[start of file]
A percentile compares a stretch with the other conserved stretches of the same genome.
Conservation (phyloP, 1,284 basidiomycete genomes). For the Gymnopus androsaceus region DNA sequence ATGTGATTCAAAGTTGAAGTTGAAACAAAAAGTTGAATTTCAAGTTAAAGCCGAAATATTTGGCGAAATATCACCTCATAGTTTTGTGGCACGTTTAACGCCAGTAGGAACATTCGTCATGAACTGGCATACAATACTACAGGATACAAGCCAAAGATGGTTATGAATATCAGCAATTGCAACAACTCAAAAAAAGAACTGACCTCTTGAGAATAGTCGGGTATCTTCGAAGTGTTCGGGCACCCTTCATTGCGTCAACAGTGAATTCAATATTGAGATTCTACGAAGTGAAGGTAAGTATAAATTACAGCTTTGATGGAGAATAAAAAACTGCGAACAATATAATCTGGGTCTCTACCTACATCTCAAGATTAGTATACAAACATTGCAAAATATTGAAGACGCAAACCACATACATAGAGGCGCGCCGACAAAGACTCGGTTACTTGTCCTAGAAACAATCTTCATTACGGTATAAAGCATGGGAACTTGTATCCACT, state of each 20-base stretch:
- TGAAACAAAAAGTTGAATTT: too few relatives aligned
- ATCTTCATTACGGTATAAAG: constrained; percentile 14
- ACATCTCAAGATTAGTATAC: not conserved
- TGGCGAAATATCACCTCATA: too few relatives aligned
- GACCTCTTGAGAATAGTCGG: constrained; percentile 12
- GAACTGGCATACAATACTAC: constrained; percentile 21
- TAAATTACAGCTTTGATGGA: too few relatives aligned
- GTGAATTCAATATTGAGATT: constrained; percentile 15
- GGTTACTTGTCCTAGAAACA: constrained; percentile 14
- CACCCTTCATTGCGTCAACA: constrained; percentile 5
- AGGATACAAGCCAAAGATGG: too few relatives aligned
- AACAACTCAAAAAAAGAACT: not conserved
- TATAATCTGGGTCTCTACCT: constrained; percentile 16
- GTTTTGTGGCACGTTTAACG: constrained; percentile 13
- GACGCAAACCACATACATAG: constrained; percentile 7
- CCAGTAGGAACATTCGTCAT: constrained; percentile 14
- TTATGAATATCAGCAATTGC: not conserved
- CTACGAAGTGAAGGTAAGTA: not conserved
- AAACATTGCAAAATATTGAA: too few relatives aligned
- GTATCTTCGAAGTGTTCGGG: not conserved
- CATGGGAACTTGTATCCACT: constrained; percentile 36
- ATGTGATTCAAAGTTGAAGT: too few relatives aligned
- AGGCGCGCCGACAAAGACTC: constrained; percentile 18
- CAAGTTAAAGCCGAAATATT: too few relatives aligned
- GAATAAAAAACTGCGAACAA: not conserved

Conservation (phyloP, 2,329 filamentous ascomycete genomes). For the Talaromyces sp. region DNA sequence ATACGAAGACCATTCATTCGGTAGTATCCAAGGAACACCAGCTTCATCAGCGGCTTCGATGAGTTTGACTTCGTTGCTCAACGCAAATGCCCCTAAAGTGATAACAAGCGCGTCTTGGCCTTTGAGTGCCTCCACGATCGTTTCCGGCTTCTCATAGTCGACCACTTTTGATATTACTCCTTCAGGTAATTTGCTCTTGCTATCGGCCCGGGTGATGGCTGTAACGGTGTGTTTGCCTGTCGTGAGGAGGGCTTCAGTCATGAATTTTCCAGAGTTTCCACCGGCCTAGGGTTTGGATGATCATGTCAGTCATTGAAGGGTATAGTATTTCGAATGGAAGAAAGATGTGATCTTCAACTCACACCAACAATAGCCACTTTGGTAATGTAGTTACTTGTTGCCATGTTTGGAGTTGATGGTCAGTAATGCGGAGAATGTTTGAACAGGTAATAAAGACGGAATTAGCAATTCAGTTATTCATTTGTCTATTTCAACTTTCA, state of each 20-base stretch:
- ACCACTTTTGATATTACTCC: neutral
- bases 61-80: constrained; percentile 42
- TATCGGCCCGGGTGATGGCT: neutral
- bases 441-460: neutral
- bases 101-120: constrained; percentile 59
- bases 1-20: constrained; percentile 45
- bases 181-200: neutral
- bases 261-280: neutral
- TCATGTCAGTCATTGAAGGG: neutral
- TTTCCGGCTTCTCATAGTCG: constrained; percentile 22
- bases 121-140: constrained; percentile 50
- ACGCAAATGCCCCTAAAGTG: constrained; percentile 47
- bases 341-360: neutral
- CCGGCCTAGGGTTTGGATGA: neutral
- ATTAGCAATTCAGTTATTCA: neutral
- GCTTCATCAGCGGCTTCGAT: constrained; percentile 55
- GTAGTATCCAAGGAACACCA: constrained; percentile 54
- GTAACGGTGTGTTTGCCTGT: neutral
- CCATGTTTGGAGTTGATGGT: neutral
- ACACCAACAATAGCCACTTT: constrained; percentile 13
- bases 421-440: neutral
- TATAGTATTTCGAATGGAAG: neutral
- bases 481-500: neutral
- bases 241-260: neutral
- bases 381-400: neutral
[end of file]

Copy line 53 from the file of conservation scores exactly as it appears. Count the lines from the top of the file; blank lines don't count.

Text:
- bases 381-400: neutral